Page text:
Trending: We rode along with Seattle PD to see how cops are busting drivers violating new distracted driving law

GeekWire Photo Illustration/Image via Shutterstock
GeekWire Photo Illustration/Image via Shutterstock.

Amazon is experimenting with all sorts of ways to deliver packages, using everything from drones to everyday people. But this is a new one.

An Amazon patent application, made public today, describes a plan for delivering packages via public transit — turning buses, trains, subways and other vehicles into roaming pickup locations.

One scenario described in the patent is essentially an Amazon Locker on wheels, installed inside or attached to the outside of a bus, train or other form of transit. Customers who ride a particular route regularly could opt to have a package delivered to their preferred bus, to retrieve while they’re riding. Or those in a specific area could choose to pick up their package at a bus stop, receiving a text message when their item is approaching.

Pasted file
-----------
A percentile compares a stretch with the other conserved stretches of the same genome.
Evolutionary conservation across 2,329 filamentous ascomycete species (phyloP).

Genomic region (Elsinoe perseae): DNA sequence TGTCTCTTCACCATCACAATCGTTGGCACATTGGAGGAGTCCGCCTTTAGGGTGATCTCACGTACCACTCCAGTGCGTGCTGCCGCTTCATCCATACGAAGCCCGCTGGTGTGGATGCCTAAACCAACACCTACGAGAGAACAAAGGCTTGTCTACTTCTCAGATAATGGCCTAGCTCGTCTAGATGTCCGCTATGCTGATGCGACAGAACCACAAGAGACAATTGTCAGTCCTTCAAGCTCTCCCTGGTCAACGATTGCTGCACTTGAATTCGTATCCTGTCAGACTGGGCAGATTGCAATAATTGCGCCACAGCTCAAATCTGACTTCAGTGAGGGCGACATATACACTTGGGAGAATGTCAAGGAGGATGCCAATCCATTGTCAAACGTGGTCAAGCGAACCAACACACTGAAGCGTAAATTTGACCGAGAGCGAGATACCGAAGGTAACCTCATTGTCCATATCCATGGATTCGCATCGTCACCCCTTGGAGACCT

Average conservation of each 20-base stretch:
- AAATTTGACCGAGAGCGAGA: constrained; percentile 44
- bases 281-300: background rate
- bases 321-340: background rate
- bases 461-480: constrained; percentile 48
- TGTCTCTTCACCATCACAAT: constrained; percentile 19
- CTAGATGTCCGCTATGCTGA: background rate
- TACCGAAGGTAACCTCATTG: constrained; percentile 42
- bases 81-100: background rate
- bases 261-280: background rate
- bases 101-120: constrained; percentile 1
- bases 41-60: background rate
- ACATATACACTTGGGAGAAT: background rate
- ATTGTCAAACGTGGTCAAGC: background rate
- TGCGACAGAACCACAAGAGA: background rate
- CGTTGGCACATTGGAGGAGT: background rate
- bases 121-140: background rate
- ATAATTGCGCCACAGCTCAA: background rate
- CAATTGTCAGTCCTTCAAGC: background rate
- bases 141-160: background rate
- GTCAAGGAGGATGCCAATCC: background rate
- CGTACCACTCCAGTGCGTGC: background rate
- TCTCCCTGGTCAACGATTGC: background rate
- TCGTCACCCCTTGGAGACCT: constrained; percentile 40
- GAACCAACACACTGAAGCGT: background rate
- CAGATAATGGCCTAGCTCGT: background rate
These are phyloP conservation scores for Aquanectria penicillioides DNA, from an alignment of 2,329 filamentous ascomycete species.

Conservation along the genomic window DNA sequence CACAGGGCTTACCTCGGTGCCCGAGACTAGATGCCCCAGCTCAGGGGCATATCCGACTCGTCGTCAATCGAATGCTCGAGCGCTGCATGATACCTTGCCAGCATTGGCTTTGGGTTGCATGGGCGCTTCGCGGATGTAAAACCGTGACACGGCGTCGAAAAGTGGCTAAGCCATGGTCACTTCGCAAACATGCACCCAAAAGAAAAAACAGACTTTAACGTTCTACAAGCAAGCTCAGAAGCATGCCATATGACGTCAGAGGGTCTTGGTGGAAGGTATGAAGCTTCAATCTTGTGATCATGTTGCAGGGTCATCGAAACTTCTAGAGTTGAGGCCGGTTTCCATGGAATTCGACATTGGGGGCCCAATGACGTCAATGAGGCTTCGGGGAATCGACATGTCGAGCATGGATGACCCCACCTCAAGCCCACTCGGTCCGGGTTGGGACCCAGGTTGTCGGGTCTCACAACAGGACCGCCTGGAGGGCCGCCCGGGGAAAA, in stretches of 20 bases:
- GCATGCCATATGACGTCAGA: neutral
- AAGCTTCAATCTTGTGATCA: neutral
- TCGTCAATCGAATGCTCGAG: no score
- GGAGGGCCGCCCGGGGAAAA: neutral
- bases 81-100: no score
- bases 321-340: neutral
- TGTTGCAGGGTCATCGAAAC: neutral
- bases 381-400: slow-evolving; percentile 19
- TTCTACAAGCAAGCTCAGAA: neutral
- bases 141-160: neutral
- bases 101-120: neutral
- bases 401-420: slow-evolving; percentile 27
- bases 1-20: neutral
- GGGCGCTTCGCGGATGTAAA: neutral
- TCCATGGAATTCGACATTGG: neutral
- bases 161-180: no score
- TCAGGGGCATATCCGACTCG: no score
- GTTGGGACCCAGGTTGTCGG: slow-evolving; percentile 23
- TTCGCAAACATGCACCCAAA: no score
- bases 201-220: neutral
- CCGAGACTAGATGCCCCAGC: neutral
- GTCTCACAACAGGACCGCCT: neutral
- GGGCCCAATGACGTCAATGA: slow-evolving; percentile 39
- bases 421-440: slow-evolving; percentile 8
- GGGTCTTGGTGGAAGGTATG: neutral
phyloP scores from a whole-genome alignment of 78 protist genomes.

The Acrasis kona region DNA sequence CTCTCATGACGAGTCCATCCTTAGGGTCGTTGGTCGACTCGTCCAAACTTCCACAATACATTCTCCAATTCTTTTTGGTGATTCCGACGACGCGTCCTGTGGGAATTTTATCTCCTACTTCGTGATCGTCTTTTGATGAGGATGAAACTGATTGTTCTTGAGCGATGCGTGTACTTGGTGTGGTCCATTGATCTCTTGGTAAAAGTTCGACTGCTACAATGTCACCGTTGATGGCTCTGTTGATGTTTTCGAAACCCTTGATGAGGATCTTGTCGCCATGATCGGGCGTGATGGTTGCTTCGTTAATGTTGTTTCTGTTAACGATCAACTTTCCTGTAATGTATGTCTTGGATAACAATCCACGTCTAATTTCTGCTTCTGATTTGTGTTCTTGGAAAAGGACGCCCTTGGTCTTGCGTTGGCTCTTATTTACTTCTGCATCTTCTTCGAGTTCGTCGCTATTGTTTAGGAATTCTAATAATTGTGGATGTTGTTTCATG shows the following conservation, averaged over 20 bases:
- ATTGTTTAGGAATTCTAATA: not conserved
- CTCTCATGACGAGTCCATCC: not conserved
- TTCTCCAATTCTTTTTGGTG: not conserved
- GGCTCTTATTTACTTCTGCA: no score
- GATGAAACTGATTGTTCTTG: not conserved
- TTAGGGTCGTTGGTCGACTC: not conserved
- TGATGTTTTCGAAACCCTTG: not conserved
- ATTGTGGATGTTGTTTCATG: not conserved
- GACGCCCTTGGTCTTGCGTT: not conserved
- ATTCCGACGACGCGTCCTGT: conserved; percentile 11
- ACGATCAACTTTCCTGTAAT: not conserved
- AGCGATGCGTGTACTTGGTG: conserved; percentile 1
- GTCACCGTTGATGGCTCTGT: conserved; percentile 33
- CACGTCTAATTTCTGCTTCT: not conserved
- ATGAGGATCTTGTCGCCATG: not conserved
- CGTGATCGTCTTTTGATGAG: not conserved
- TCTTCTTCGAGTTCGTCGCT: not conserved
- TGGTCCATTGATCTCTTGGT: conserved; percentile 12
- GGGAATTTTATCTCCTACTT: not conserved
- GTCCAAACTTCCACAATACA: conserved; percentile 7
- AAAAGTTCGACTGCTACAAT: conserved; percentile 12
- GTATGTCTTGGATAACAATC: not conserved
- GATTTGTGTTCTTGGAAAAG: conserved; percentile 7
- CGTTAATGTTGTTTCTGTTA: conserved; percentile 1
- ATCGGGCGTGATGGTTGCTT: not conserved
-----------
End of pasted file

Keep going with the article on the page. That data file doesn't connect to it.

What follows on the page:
That latter option could be especially useful in rural villages and other areas “where carriers for delivering items are rare or prohibitively expensive,” the filing says.

From the patent application, here’s an example of the options that would be available to a user when purchasing an item.

amazonpublictransit

This would be different from the way Amazon has been using New York subways to speed up its Prime Now one-hour urban deliveries. In that case, Amazon’s delivery people are themselves using public transit as a faster way to deliver packages directly to the customer.

The approach described in the patent application is similar in some ways to Amazon’s “Treasure Truck,” which plans to let people order a specific deal online for later pickup while the Treasure Truck is at a preset location. The rollout of the Treasure Truck in Seattle was abruptly delayed in June, without explanation, and has yet to be revived.

The patent application for “Mobile Pickup Locations” was originally submitted in February of 2014, and made public earlier today by the U.S. Patent and Trademark Office. GeekWire discovered the filing via the Sqoop news alert service.

Like what you're reading? Subscribe to GeekWire's free newsletters to catch every headline

Comments

Job Listings on GeekWork

Find more jobs on GeekWork. Employers, post a job here.